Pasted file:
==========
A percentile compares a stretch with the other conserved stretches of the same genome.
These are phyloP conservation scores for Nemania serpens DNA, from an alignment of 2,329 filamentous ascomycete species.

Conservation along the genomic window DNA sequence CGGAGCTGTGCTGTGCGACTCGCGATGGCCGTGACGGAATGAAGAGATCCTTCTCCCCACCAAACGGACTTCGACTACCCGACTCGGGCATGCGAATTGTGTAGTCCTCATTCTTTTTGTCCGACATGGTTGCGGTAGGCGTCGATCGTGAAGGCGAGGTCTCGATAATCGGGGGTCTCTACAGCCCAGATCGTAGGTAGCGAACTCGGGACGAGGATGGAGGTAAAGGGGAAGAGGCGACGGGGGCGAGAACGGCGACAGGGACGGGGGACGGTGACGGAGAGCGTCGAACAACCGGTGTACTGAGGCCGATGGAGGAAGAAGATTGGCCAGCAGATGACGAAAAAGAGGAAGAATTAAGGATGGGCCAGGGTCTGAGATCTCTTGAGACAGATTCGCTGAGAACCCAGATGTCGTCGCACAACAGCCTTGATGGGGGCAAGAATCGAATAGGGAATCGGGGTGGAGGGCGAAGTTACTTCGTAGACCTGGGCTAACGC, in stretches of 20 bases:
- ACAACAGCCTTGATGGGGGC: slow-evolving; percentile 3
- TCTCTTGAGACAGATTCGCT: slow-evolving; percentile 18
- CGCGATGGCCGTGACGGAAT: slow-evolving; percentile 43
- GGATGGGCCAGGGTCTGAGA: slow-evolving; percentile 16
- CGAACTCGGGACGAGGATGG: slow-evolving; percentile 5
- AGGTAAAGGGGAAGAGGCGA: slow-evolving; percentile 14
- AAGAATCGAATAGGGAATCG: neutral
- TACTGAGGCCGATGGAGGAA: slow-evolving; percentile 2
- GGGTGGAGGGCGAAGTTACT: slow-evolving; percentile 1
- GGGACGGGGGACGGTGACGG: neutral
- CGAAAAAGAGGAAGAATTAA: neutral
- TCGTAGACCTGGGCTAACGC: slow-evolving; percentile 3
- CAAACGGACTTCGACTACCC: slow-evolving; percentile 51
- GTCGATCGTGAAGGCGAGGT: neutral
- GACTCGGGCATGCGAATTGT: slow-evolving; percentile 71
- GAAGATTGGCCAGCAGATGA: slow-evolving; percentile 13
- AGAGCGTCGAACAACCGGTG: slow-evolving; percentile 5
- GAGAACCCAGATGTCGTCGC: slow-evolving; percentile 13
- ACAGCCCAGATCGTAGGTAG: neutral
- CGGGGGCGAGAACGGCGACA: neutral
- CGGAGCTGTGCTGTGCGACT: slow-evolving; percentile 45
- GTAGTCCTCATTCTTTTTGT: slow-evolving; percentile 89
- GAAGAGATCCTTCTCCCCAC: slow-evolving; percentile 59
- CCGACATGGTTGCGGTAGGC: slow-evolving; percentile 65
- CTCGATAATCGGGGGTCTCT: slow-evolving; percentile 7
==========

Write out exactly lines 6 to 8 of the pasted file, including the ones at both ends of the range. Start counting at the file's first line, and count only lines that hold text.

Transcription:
- CGCGATGGCCGTGACGGAAT: slow-evolving; percentile 43
- GGATGGGCCAGGGTCTGAGA: slow-evolving; percentile 16
- CGAACTCGGGACGAGGATGG: slow-evolving; percentile 5